What’s In Season – Pincushions and Aloes

Knowing which plants thrive in various seasons is essential for crafting captivating landscapes.  Featured below are two of our favourite plants guaranteed to enhance local outdoor spaces with their stunning vibrant colours through the winter months:  Lecopermums (Pincushions) and Aloes.

Leucospermums (Pincushions)

Pincushions originate largely from the Western Cape, but have proved to be excellent garden plants in many parts of the country including, Pietermaritzburg and the surrounding areas. Follow the correct planting and aftercare procedures and your garden can be filled with a spectacular array of these lovely shrubs.

Full sun and well drained, acidic soil are vital. Water the plants well after planting for the first 1 to 2 years. Thereafter, they pretty much take care of themselves. Mulch with a layer of pine bark. Do not apply any fertiliser at any stage. Never dig around or disturb the roots. Prune back after flowering.

5 Incentives to plant Leucospermums (Pincushions):

  • They’re uniquely South African flowers
  • They bloom in winter and early spring
  • They provide long lasting cut flowers for the vase
  • They attract sunbirds to the nectar rich flowers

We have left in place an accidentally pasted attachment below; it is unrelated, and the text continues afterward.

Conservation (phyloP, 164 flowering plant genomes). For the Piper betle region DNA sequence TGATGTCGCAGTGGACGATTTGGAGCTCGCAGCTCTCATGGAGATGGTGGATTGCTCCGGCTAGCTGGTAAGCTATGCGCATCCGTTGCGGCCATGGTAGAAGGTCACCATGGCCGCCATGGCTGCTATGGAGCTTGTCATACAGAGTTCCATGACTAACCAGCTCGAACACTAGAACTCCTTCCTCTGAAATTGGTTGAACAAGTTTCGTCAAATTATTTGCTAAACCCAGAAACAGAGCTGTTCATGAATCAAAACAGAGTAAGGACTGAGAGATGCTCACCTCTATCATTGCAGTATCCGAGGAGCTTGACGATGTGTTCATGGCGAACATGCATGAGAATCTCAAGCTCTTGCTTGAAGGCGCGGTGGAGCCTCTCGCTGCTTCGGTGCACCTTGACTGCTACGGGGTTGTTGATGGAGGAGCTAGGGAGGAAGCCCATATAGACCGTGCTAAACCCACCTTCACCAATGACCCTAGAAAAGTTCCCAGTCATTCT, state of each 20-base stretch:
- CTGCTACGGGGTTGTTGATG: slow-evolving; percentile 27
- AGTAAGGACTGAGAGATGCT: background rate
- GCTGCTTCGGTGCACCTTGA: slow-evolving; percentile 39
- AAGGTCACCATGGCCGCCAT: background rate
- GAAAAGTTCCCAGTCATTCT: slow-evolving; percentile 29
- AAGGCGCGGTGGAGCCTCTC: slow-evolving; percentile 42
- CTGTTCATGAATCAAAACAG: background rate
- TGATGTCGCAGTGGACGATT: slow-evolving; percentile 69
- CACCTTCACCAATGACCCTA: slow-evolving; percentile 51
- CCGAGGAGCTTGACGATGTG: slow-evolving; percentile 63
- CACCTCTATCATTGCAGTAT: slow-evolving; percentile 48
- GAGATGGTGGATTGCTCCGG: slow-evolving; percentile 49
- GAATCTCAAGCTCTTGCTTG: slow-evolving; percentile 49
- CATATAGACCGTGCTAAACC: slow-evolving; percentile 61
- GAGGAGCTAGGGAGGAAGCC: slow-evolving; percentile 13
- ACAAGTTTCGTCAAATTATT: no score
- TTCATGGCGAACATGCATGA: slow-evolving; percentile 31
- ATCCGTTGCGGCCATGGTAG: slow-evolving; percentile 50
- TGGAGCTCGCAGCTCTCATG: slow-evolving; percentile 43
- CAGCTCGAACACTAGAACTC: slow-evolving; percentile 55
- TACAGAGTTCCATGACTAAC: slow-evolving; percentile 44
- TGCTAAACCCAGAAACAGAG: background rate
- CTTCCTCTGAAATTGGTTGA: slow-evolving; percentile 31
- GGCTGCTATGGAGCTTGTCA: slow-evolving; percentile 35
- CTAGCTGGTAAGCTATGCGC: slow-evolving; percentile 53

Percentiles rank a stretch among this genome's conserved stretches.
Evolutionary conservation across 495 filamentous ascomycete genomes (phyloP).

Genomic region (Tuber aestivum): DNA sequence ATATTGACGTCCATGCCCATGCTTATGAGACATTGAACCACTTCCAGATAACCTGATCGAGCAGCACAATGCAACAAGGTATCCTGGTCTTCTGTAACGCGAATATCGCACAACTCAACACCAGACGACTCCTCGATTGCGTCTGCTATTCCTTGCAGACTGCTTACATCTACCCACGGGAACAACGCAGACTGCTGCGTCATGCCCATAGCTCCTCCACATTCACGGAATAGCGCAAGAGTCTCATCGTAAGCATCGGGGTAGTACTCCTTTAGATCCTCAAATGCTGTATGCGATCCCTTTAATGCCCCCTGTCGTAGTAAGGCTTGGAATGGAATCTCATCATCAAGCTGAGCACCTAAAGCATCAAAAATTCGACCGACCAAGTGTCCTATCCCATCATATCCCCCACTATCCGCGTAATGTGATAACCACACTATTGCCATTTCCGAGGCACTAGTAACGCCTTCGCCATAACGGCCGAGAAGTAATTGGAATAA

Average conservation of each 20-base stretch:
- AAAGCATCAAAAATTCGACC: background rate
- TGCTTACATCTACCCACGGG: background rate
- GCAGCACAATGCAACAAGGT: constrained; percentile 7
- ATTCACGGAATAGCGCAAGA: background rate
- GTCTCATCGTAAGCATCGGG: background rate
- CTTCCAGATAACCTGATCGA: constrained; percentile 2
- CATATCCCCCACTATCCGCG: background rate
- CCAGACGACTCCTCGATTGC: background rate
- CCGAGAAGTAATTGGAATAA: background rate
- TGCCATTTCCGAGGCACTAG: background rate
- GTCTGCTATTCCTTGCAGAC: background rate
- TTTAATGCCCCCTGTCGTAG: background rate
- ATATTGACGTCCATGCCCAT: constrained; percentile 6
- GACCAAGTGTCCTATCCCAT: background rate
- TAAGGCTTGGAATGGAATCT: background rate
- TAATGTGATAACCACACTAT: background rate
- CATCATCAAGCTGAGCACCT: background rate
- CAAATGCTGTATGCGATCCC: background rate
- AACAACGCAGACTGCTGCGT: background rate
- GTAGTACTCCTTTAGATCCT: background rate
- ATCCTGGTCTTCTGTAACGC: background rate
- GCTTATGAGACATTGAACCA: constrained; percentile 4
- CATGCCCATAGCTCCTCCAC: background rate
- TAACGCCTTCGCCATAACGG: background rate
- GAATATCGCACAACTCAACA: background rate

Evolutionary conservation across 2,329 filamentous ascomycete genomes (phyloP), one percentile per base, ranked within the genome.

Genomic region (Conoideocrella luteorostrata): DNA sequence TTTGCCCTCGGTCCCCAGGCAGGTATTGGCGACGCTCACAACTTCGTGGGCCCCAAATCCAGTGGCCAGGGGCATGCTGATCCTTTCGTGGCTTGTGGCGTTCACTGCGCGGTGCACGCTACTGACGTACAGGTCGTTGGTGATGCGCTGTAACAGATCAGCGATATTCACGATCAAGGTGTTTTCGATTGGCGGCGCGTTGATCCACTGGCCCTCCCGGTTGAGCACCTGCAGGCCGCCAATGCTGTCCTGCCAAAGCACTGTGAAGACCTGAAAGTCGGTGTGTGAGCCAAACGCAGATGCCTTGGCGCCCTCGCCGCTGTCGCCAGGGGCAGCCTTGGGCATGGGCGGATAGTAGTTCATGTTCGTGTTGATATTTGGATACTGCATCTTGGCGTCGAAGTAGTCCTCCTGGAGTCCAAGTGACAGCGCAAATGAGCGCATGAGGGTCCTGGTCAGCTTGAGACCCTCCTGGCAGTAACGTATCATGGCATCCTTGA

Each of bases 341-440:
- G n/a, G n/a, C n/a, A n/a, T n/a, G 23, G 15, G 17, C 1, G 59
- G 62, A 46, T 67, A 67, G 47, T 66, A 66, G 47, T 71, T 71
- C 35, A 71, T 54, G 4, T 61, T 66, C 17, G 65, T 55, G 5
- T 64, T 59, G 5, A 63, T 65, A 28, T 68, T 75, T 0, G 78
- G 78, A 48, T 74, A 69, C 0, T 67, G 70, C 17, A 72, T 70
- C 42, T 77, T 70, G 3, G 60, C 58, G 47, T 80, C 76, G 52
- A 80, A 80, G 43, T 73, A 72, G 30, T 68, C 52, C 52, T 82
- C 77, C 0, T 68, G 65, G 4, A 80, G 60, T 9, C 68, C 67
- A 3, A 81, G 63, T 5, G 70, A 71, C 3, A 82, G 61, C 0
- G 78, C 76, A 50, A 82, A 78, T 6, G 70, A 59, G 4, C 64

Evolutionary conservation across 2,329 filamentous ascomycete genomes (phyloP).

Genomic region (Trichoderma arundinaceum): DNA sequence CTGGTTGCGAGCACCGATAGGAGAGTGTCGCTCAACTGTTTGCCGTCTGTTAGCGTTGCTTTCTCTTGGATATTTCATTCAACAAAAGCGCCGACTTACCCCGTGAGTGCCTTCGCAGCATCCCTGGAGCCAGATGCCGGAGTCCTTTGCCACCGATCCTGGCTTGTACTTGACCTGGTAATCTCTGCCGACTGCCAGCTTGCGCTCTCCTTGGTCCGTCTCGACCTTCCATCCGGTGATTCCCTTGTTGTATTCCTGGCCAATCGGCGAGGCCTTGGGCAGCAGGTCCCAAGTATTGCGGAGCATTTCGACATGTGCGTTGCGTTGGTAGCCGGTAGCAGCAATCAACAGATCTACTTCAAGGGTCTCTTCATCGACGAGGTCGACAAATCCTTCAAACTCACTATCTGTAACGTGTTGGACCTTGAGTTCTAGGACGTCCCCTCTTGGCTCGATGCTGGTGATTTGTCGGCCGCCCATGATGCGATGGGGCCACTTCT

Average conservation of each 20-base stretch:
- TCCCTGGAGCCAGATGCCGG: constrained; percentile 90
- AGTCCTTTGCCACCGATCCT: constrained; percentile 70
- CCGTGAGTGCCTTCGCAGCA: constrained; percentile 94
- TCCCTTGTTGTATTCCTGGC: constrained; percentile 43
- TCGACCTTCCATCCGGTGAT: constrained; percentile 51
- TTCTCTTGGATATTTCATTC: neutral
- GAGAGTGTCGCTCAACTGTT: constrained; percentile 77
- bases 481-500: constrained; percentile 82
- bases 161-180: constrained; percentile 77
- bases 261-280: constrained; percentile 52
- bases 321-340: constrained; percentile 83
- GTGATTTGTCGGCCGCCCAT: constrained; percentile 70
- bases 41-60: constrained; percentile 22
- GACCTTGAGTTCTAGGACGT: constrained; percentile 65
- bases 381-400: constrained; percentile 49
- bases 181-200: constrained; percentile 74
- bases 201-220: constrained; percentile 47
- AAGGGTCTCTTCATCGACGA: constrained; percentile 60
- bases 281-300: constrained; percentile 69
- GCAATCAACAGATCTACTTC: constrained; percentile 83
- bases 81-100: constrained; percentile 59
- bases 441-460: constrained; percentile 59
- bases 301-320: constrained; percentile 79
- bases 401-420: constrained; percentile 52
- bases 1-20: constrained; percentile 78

• They need little care and attention once established


In many parts of the country, aloes are one of the most noticeable plants in the winter landscape. Most of our local indigenous aloes and many new hybrids bloom during May, June and July, bringing life and colour to gardens and natural areas. Bright flowers rich in nectar entice birds and insects to visit in their hoards. Few other plants play such a vital role in sustaining the health and well-being of so many creatures during cold winter months.

Winter is the ideal time for planting new aloes into the garden. Selecting new plants whilst they’re in bloom allows for personal preferences to be taken care of.  Aloes are tough, hardy plants that suffer little or no transplant trauma, ensuring that they can be planted out whilst still in full bloom. There are all sorts of shapes, sizes and colours to look out for. A new range of miniature aloes is becoming all the rage these days. They’re ideal for pots, containers and smaller dish gardens.

5 Incentives to Plant Aloes

  • They’re drought-tolerant and water-wise
  • They provide year-round interest in the garden
  • They attract wildlife to the garden
  • They provide erosion control
  • They’re low maintenance once established